KYIV, Feb 10 (Reuters): Russia launched a wave of attacks on Ukrainian infrastructure in the cities of Kharkiv and Zaporizhzhia on Friday morning as Ukrainian officials said a long-awaited Russian offensive was under way in the east.
At least 17 missiles hit the southeastern city of Zaporizhzhia in an hour, acting mayor Anatolii Kurtiev said, and the state grid operator said high-voltage facilities across the country had been hit and electricity supplies shut down.
Russia has repeatedly struck civilian infrastructure far from the front lines over the last four months, leaving millions of Ukrainians in major cities without power, heat or water for days at a time in the middle of winter.
Air raid sirens blared across the country during the morning rush hour and local officials urged weary civilians to heed them and take shelter.
Kyiv's city administration said air defences were working as explosions were heard in the capital.
Kharkiv regional governor Oleh Synehubov reported about 10 explosions and said power had been cut in some areas.
Critical infrastructure was also hit in Khmelnitskyi in the west and the Dnipropetrovsk region in central Ukraine, regional officials said.
Air force spokesperson Yuriy Ihnat told Ukrainian television that Ukrainian air defences had shot down five of seven drones and five out of six Kaliber missiles.
However, the air force also said Russia had launched 35 S-300 missiles, which Ukraine's air defences are unable to shoot down, at the Kharkiv and Zaporizhizhia regions.
Ukraine has been bracing itself for a new Russian offensive in the belief that, after months of reverses, President Vladimir Putin wants to be able to tout a battlefield success before the anniversary of the invasion he launched on Feb. 24.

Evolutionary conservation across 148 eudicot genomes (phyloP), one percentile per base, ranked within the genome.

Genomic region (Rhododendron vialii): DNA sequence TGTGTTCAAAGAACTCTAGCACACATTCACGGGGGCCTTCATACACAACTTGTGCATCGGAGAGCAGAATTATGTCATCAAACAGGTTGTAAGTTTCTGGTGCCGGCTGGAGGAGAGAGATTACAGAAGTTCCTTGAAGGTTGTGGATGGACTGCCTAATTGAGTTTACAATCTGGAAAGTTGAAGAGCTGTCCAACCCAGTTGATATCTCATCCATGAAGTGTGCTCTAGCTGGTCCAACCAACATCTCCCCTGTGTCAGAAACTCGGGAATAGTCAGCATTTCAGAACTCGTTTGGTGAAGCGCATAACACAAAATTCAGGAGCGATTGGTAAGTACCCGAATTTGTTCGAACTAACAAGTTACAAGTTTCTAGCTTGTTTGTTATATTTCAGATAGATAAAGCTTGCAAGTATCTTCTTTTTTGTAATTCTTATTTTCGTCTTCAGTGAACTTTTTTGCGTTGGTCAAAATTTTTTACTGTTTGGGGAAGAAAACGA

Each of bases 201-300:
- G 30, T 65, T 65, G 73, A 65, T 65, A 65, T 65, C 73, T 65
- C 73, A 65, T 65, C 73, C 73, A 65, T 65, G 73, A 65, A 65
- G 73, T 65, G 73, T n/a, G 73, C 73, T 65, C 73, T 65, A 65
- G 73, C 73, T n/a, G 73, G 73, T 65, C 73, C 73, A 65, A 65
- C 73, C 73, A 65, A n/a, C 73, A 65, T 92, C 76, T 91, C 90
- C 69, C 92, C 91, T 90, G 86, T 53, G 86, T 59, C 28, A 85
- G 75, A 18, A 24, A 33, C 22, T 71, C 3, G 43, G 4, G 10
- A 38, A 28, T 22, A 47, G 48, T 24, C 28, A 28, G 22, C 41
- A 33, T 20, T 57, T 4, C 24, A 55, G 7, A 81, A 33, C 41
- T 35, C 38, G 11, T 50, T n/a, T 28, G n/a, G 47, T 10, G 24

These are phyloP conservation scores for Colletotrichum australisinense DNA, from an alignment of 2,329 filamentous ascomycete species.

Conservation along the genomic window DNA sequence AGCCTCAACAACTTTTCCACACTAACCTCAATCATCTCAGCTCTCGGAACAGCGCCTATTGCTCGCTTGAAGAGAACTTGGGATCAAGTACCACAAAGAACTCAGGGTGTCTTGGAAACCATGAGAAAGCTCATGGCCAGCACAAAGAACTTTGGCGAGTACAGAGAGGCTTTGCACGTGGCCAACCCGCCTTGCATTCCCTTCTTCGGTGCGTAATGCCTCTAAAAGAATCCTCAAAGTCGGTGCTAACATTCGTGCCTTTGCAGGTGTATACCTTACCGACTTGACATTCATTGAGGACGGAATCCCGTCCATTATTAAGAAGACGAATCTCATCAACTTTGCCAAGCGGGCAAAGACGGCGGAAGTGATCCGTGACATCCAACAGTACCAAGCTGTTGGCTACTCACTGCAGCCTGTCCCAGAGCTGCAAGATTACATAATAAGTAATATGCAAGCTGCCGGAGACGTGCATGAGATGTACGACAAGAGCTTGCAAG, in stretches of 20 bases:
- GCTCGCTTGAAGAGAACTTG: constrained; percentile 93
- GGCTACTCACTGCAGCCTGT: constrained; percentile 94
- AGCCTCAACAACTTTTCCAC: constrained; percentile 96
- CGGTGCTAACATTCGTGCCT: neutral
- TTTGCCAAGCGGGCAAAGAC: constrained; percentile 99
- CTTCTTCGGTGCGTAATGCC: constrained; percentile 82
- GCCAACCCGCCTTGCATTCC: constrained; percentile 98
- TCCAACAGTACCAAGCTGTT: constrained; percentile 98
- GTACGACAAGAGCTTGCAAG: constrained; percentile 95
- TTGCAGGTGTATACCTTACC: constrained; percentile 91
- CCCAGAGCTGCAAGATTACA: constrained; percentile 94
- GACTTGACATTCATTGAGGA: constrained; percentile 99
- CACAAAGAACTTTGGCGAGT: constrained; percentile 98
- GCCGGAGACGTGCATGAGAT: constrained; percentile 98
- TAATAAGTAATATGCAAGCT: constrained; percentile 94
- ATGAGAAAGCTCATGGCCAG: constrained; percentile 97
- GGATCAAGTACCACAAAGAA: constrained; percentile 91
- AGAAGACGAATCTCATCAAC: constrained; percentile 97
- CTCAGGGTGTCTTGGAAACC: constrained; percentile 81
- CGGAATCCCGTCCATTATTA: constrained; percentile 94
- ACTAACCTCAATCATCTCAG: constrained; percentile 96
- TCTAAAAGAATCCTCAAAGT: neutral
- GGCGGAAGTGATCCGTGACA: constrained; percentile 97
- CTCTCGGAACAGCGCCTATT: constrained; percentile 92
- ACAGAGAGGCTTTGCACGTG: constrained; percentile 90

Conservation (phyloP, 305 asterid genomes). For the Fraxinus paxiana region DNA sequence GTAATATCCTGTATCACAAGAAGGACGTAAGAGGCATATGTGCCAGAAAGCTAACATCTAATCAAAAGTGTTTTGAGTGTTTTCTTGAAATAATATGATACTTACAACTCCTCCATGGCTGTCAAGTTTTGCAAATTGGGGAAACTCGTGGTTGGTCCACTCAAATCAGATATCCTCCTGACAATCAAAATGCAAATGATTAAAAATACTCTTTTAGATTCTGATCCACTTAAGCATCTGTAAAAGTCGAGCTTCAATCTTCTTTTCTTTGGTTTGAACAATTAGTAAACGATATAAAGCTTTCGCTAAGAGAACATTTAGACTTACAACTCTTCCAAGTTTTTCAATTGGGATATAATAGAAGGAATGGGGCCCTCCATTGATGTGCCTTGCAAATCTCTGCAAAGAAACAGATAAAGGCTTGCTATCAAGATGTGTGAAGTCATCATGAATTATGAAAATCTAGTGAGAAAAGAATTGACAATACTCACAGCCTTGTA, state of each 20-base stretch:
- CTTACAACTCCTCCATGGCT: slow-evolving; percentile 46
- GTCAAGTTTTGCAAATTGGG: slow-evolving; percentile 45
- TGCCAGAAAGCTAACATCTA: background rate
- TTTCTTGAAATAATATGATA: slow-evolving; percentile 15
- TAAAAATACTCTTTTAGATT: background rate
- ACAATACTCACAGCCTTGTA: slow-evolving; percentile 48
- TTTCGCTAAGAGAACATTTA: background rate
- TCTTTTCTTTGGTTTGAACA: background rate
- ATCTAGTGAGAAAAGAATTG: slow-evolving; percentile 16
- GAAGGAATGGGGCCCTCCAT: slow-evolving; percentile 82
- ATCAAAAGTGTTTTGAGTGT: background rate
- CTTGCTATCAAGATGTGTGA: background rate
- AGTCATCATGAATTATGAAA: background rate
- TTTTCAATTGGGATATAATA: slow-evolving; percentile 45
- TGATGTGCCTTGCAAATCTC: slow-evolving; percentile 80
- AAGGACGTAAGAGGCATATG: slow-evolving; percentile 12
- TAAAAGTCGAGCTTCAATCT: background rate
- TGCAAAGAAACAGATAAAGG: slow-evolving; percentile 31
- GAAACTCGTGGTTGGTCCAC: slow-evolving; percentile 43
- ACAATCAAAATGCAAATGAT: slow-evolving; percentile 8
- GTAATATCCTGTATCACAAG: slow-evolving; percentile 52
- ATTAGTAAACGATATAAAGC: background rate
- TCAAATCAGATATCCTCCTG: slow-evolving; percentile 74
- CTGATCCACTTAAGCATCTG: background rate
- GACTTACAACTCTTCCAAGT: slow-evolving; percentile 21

Russia's main focus has been the town of Bakhmut in the eastern Donetsk province, a region whose capture has been one of Moscow's declared priorities since the start of the war.
Meanwhile, Italian Prime Minister Giorgia Meloni criticised France and Germany on Thursday after she was not invited to a dinner in Paris with Ukrainian President Volodymyr Zelenskiy, adding to friction between the European Union allies.
French President Emmanuel Macron and German Chancellor Olaf Scholz met Zelenskiy on Wednesday evening ahead of an EU summit on Thursday.
But unlike last year, when the then-Italian Prime Minister Mario Draghi worked hand-in-hand with Macron and Scholz on Ukraine, Meloni was left out in the cold.
Speaking to reporters as she arrived at the Brussels summit, Meloni, who took office last October, said she thought the snub was "inappropriate".
"I think our strength in this fight is unity," she added.
She later met Zelenskiy on the sidelines of the EU meeting.
Asked about her comments, Macron said he thought Wednesday's dinner had been fitting.
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